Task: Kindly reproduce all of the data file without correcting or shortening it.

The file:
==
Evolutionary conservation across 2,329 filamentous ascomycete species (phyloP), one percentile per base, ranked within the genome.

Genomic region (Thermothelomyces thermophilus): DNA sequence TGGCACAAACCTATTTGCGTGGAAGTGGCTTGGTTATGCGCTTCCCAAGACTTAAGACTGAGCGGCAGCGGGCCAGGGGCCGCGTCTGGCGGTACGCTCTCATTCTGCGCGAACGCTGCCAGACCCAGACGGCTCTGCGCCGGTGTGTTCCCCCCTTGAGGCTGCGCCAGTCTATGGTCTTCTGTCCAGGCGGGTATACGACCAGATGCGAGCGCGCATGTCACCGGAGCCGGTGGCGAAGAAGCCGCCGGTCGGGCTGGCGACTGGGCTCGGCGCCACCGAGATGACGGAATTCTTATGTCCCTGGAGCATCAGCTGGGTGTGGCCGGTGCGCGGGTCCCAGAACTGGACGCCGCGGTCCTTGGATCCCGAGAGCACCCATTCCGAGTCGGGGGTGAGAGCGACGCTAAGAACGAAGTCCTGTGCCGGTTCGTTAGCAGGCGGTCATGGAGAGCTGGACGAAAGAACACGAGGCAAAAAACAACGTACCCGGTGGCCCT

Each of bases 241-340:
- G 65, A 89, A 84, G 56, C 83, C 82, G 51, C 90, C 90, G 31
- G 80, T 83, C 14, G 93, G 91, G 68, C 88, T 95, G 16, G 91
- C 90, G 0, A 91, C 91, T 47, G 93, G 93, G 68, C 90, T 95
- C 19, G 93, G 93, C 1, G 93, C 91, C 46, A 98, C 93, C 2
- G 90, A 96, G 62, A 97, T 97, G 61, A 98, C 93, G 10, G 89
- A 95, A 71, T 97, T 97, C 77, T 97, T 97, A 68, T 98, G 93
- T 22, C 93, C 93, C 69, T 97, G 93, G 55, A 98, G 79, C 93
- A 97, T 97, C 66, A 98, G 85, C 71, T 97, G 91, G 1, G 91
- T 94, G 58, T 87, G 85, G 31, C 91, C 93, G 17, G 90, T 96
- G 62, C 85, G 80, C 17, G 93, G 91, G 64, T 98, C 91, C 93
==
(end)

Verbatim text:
Evolutionary conservation across 2,329 filamentous ascomycete species (phyloP), one percentile per base, ranked within the genome.

Genomic region (Thermothelomyces thermophilus): DNA sequence TGGCACAAACCTATTTGCGTGGAAGTGGCTTGGTTATGCGCTTCCCAAGACTTAAGACTGAGCGGCAGCGGGCCAGGGGCCGCGTCTGGCGGTACGCTCTCATTCTGCGCGAACGCTGCCAGACCCAGACGGCTCTGCGCCGGTGTGTTCCCCCCTTGAGGCTGCGCCAGTCTATGGTCTTCTGTCCAGGCGGGTATACGACCAGATGCGAGCGCGCATGTCACCGGAGCCGGTGGCGAAGAAGCCGCCGGTCGGGCTGGCGACTGGGCTCGGCGCCACCGAGATGACGGAATTCTTATGTCCCTGGAGCATCAGCTGGGTGTGGCCGGTGCGCGGGTCCCAGAACTGGACGCCGCGGTCCTTGGATCCCGAGAGCACCCATTCCGAGTCGGGGGTGAGAGCGACGCTAAGAACGAAGTCCTGTGCCGGTTCGTTAGCAGGCGGTCATGGAGAGCTGGACGAAAGAACACGAGGCAAAAAACAACGTACCCGGTGGCCCT

Each of bases 241-340:
- G 65, A 89, A 84, G 56, C 83, C 82, G 51, C 90, C 90, G 31
- G 80, T 83, C 14, G 93, G 91, G 68, C 88, T 95, G 16, G 91
- C 90, G 0, A 91, C 91, T 47, G 93, G 93, G 68, C 90, T 95
- C 19, G 93, G 93, C 1, G 93, C 91, C 46, A 98, C 93, C 2
- G 90, A 96, G 62, A 97, T 97, G 61, A 98, C 93, G 10, G 89
- A 95, A 71, T 97, T 97, C 77, T 97, T 97, A 68, T 98, G 93
- T 22, C 93, C 93, C 69, T 97, G 93, G 55, A 98, G 79, C 93
- A 97, T 97, C 66, A 98, G 85, C 71, T 97, G 91, G 1, G 91
- T 94, G 58, T 87, G 85, G 31, C 91, C 93, G 17, G 90, T 96
- G 62, C 85, G 80, C 17, G 93, G 91, G 64, T 98, C 91, C 93